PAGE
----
By Bobby Hundley, UNC Athletic Communications
Carolina's championship history has no shortage of dramatic moments.
Michael Jordan and Charlotte Smith both won NCAA basketball titles with plays that could be described simply as The Shot. The famous 1957 title squad finished a perfect 32-0 but only after playing six overtimes in two days to beat Michigan State and Kansas in the Final Four.
The 2001 men's soccer championship team needed four overtimes to escape Stanford in the national semifinals. Ten years later, goalie Scott Goodwin saved two UCLA penalties in the semis before Ben Speas scored a wonder goal to beat Charlotte in the final.
Field hockey won its sixth NCAA crown in 2009 when Danielle Forword connected off a penalty corner with 11.7 seconds left to beat No. 1 Maryland. That win came 20 years after UNC's first field hockey title, when the Tar Heels topped Old Dominion on penalty strokes to claim the 1989 championship.
In 1986, Willie Scroggs' fifth-seeded Carolina men's lacrosse team defeated No. 1 Johns Hopkins and No. 3 Virginia in overtime by matching 10-9 scorelines to win the program's third of four national titles.
Even UNC women's soccer - the most successful program in college sports with 22 national championships - has needed some magic to win on occasion. The 2000 Tar Heels entered the postseason with more losses than they'd suffered in 20 years and trailed UCLA 1-0 in the national title game with less than 15 minutes remaining. But Meredith Florance and Catherine Reddick produced two late goals to keep the NCAA title trophy in Chapel Hill. Eight years later, Carolina conceded a goal to unbeaten and untied Notre Dame in the opening minute before a Casey Nogueira double - the second coming in the 88th minute - stunned the Irish.
On Monday afternoon in Charlottesville, Va., freshman Whitney Kay wrote the latest incredible chapter in the story of Carolina's championship tradition. In the closest thing the sport of team tennis has to sudden-death overtime, Kay outlasted UCLA senior Pamela Montez in a third-set tiebreak in the last of six singles matches to clinch the ITA National Team Indoor Championship for the Tar Heels.
As far as championship runs go, this one rivals any of the greats that have come before it. Carolina, which entered the event as the No. 6 seed, opened with a 4-0 win over Texas A&M before facing the top three seeds in three days. The Tar Heels defeated third-seeded USC in the quarterfinals before thrashing archrival Duke, the No. 2 seed, in the semis.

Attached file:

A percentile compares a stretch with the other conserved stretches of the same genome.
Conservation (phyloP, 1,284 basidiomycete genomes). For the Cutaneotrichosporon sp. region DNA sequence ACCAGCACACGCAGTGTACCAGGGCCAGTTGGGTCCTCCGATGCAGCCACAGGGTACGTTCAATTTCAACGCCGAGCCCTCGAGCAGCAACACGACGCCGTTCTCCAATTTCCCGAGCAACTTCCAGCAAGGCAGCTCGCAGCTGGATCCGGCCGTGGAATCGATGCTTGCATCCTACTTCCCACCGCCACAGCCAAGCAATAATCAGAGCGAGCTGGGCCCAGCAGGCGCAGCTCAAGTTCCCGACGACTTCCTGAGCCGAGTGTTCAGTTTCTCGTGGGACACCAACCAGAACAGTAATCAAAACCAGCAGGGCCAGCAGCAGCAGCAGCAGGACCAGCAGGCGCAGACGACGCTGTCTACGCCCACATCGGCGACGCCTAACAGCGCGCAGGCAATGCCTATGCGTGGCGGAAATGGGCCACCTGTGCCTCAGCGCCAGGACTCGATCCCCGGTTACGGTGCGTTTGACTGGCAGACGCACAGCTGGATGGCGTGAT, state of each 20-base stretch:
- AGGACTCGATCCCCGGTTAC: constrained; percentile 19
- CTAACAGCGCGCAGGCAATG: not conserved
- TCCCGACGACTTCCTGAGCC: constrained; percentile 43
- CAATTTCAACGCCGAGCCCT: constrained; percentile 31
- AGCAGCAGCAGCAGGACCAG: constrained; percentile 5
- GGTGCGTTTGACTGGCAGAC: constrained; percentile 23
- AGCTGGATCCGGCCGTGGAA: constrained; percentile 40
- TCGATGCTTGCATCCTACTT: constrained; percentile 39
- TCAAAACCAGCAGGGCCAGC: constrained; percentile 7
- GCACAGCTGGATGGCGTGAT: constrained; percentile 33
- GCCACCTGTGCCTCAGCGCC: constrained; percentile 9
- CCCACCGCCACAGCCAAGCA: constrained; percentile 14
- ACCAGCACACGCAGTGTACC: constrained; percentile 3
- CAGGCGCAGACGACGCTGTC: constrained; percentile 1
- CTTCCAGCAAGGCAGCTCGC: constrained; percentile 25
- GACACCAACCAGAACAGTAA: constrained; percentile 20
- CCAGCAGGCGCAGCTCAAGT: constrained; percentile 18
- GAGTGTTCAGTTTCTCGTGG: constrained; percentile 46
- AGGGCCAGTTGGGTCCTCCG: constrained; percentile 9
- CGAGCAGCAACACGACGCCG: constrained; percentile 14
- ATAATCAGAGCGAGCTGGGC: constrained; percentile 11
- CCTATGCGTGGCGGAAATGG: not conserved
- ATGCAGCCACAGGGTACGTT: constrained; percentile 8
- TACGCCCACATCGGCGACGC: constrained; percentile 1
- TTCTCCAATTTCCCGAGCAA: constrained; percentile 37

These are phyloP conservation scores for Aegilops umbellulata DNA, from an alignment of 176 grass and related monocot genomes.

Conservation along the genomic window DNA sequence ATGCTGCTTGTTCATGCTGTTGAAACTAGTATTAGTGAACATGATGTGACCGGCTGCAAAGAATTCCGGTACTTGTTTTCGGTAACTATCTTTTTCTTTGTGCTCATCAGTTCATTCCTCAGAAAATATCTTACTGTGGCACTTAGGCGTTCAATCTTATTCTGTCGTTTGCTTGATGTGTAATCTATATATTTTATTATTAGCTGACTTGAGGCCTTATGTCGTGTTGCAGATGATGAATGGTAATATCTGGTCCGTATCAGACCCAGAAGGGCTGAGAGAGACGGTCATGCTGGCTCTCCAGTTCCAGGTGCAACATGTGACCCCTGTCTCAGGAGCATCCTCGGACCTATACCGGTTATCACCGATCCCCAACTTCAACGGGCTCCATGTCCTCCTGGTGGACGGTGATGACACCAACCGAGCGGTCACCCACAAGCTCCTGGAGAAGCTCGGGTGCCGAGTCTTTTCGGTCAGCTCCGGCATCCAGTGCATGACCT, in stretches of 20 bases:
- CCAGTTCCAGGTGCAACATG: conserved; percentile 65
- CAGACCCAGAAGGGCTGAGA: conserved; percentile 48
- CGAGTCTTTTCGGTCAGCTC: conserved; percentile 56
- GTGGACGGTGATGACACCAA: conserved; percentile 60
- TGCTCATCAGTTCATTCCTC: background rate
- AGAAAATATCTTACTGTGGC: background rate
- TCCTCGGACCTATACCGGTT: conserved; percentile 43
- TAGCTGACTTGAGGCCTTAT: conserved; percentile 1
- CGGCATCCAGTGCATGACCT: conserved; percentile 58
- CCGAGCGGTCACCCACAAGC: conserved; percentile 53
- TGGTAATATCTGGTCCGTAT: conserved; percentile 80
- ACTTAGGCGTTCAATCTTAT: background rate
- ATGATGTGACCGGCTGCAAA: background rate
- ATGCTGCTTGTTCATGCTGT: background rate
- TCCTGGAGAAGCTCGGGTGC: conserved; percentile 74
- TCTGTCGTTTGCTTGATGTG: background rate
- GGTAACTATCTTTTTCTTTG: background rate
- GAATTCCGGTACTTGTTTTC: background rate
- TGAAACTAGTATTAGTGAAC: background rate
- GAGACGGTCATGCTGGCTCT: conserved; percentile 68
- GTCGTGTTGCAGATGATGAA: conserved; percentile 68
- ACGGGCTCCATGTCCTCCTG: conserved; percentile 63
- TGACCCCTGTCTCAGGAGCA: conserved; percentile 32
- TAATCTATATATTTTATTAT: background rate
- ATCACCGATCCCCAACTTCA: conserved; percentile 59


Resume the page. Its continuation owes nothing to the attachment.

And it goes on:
Top-seeded UCLA awaited in the finals after the defending champion Bruins had taken down Nebraska, Miami and Georgia.
Just as they had in the quarters against USC, the Tar Heels stumbled in doubles and found themselves in an early 1-0 hole. It was 2-0 UCLA when senior Gina Suarez-Malaguti came up with one of the best wins of her career over undefeated and sixth-ranked Robin Anderson. Anderson didn't drop a set at the 2011 event in leading the Bruins to the title and had already won the individual national indoor crown earlier this season. But Suarez-Malaguti, who is playing at the top position for the first time as a senior, took down the talented sophomore in straight sets to give UNC a lifeline.
And after junior Tessa Lyons and sophomore Caroline Price both won their matches, Carolina was suddenly just one win away from the title.
Kay and senior Zoe De Bruycker were left for the Tar Heels, but De Bruycker had fallen behind 5-1 in the final set of her match on court two. That De Bruycker was still playing at all was key for Carolina, as the Saratoga, Calif., senior grinded out a second set win to extend her match and keep the pressure off Kay and on the Bruins.
Kay actually had a chance to end the dual before her tiebreak, leading 5-4 with Montez facing a match point against her serve at 30-40. But Kay missed a swinging volley and Montez held for 5-all. The two traded service holds to force a championship-deciding tiebreak.
De Bruycker was still battling on court two as Kay got out to an early 4-2 lead in the breaker. With Kay holding three match points up 6-3 in the tiebreak, De Bruycker finally fell to even the dual at 3. Montez won the next two points on her serve but Kay ended a short rally with a clean crosscourt winner to win the match and send her teammates racing onto the court to embrace her.
Like the first women's soccer title in 1981 (won under the banner of the AIAW) or the Helms Foundation men's basketball championship of 1924, observers may not give this accomplishment its due because it didn't have the NCAA logo attached to it. But make no mistake, the ITA National Team Indoor event is a major championship won by a championship-caliber team. And it was won in typically dramatic Tar Heel fashion.